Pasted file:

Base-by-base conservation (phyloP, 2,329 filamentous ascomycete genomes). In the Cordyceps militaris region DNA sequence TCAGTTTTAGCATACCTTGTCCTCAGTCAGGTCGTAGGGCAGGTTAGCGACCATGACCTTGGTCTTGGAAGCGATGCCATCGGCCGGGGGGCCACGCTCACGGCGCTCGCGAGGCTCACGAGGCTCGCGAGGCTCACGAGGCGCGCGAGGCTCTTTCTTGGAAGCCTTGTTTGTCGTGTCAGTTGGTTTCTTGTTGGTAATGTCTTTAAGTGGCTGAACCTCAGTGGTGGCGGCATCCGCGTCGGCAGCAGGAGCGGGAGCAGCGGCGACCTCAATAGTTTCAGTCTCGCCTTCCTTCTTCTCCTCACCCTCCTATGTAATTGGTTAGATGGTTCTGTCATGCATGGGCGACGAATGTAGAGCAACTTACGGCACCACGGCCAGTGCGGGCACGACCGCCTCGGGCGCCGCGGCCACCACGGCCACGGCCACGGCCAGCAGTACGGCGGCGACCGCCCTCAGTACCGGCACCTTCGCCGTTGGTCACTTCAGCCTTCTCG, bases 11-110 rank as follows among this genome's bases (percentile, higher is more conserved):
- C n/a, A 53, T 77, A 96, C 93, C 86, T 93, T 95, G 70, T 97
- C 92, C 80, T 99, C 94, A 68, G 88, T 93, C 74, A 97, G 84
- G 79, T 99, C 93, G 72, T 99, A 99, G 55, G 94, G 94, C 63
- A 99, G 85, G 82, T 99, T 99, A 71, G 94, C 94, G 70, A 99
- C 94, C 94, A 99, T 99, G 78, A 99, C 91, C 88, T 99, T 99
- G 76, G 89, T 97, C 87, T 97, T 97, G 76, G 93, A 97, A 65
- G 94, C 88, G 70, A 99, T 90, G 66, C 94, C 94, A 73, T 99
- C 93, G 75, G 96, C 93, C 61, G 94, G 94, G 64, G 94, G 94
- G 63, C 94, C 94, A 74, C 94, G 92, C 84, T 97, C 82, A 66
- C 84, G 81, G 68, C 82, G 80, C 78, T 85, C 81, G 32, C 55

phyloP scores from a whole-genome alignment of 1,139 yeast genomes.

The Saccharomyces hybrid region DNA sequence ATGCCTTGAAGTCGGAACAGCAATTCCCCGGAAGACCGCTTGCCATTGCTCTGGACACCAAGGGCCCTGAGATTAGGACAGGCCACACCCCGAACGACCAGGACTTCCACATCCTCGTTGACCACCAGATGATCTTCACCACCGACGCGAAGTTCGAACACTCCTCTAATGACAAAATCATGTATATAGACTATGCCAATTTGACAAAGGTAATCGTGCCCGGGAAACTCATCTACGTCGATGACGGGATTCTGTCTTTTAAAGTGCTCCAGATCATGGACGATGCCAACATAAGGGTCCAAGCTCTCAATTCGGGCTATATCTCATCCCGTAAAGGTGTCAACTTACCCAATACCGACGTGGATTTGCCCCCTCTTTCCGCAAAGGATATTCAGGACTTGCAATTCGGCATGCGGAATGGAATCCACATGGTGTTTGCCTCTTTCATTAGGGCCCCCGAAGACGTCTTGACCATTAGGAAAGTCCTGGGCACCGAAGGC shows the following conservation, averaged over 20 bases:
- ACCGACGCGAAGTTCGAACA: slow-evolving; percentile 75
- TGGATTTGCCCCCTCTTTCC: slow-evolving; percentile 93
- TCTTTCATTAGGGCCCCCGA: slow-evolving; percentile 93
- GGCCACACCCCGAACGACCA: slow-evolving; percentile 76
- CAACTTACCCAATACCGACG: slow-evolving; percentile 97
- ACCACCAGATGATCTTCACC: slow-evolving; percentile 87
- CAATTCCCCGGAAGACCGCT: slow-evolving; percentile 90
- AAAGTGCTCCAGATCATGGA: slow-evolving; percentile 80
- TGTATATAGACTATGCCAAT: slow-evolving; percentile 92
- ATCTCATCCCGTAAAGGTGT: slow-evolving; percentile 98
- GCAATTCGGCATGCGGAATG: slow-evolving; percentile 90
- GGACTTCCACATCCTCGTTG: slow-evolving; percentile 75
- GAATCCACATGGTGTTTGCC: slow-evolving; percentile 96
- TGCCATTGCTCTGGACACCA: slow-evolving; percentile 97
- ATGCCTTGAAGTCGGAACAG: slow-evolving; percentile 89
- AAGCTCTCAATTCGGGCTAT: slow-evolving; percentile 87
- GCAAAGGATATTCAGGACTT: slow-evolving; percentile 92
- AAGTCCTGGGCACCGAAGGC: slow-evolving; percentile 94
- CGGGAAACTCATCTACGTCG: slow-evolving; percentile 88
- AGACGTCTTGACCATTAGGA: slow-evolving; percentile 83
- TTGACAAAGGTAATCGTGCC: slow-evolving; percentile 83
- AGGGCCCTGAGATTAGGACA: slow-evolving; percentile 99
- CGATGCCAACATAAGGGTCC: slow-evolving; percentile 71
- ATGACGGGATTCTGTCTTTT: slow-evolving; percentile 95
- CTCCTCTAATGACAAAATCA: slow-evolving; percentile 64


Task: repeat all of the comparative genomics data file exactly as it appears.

Base-by-base conservation (phyloP, 2,329 filamentous ascomycete genomes). In the Cordyceps militaris region DNA sequence TCAGTTTTAGCATACCTTGTCCTCAGTCAGGTCGTAGGGCAGGTTAGCGACCATGACCTTGGTCTTGGAAGCGATGCCATCGGCCGGGGGGCCACGCTCACGGCGCTCGCGAGGCTCACGAGGCTCGCGAGGCTCACGAGGCGCGCGAGGCTCTTTCTTGGAAGCCTTGTTTGTCGTGTCAGTTGGTTTCTTGTTGGTAATGTCTTTAAGTGGCTGAACCTCAGTGGTGGCGGCATCCGCGTCGGCAGCAGGAGCGGGAGCAGCGGCGACCTCAATAGTTTCAGTCTCGCCTTCCTTCTTCTCCTCACCCTCCTATGTAATTGGTTAGATGGTTCTGTCATGCATGGGCGACGAATGTAGAGCAACTTACGGCACCACGGCCAGTGCGGGCACGACCGCCTCGGGCGCCGCGGCCACCACGGCCACGGCCACGGCCAGCAGTACGGCGGCGACCGCCCTCAGTACCGGCACCTTCGCCGTTGGTCACTTCAGCCTTCTCG, bases 11-110 rank as follows among this genome's bases (percentile, higher is more conserved):
- C n/a, A 53, T 77, A 96, C 93, C 86, T 93, T 95, G 70, T 97
- C 92, C 80, T 99, C 94, A 68, G 88, T 93, C 74, A 97, G 84
- G 79, T 99, C 93, G 72, T 99, A 99, G 55, G 94, G 94, C 63
- A 99, G 85, G 82, T 99, T 99, A 71, G 94, C 94, G 70, A 99
- C 94, C 94, A 99, T 99, G 78, A 99, C 91, C 88, T 99, T 99
- G 76, G 89, T 97, C 87, T 97, T 97, G 76, G 93, A 97, A 65
- G 94, C 88, G 70, A 99, T 90, G 66, C 94, C 94, A 73, T 99
- C 93, G 75, G 96, C 93, C 61, G 94, G 94, G 64, G 94, G 94
- G 63, C 94, C 94, A 74, C 94, G 92, C 84, T 97, C 82, A 66
- C 84, G 81, G 68, C 82, G 80, C 78, T 85, C 81, G 32, C 55

phyloP scores from a whole-genome alignment of 1,139 yeast genomes.

The Saccharomyces hybrid region DNA sequence ATGCCTTGAAGTCGGAACAGCAATTCCCCGGAAGACCGCTTGCCATTGCTCTGGACACCAAGGGCCCTGAGATTAGGACAGGCCACACCCCGAACGACCAGGACTTCCACATCCTCGTTGACCACCAGATGATCTTCACCACCGACGCGAAGTTCGAACACTCCTCTAATGACAAAATCATGTATATAGACTATGCCAATTTGACAAAGGTAATCGTGCCCGGGAAACTCATCTACGTCGATGACGGGATTCTGTCTTTTAAAGTGCTCCAGATCATGGACGATGCCAACATAAGGGTCCAAGCTCTCAATTCGGGCTATATCTCATCCCGTAAAGGTGTCAACTTACCCAATACCGACGTGGATTTGCCCCCTCTTTCCGCAAAGGATATTCAGGACTTGCAATTCGGCATGCGGAATGGAATCCACATGGTGTTTGCCTCTTTCATTAGGGCCCCCGAAGACGTCTTGACCATTAGGAAAGTCCTGGGCACCGAAGGC shows the following conservation, averaged over 20 bases:
- ACCGACGCGAAGTTCGAACA: slow-evolving; percentile 75
- TGGATTTGCCCCCTCTTTCC: slow-evolving; percentile 93
- TCTTTCATTAGGGCCCCCGA: slow-evolving; percentile 93
- GGCCACACCCCGAACGACCA: slow-evolving; percentile 76
- CAACTTACCCAATACCGACG: slow-evolving; percentile 97
- ACCACCAGATGATCTTCACC: slow-evolving; percentile 87
- CAATTCCCCGGAAGACCGCT: slow-evolving; percentile 90
- AAAGTGCTCCAGATCATGGA: slow-evolving; percentile 80
- TGTATATAGACTATGCCAAT: slow-evolving; percentile 92
- ATCTCATCCCGTAAAGGTGT: slow-evolving; percentile 98
- GCAATTCGGCATGCGGAATG: slow-evolving; percentile 90
- GGACTTCCACATCCTCGTTG: slow-evolving; percentile 75
- GAATCCACATGGTGTTTGCC: slow-evolving; percentile 96
- TGCCATTGCTCTGGACACCA: slow-evolving; percentile 97
- ATGCCTTGAAGTCGGAACAG: slow-evolving; percentile 89
- AAGCTCTCAATTCGGGCTAT: slow-evolving; percentile 87
- GCAAAGGATATTCAGGACTT: slow-evolving; percentile 92
- AAGTCCTGGGCACCGAAGGC: slow-evolving; percentile 94
- CGGGAAACTCATCTACGTCG: slow-evolving; percentile 88
- AGACGTCTTGACCATTAGGA: slow-evolving; percentile 83
- TTGACAAAGGTAATCGTGCC: slow-evolving; percentile 83
- AGGGCCCTGAGATTAGGACA: slow-evolving; percentile 99
- CGATGCCAACATAAGGGTCC: slow-evolving; percentile 71
- ATGACGGGATTCTGTCTTTT: slow-evolving; percentile 95
- CTCCTCTAATGACAAAATCA: slow-evolving; percentile 64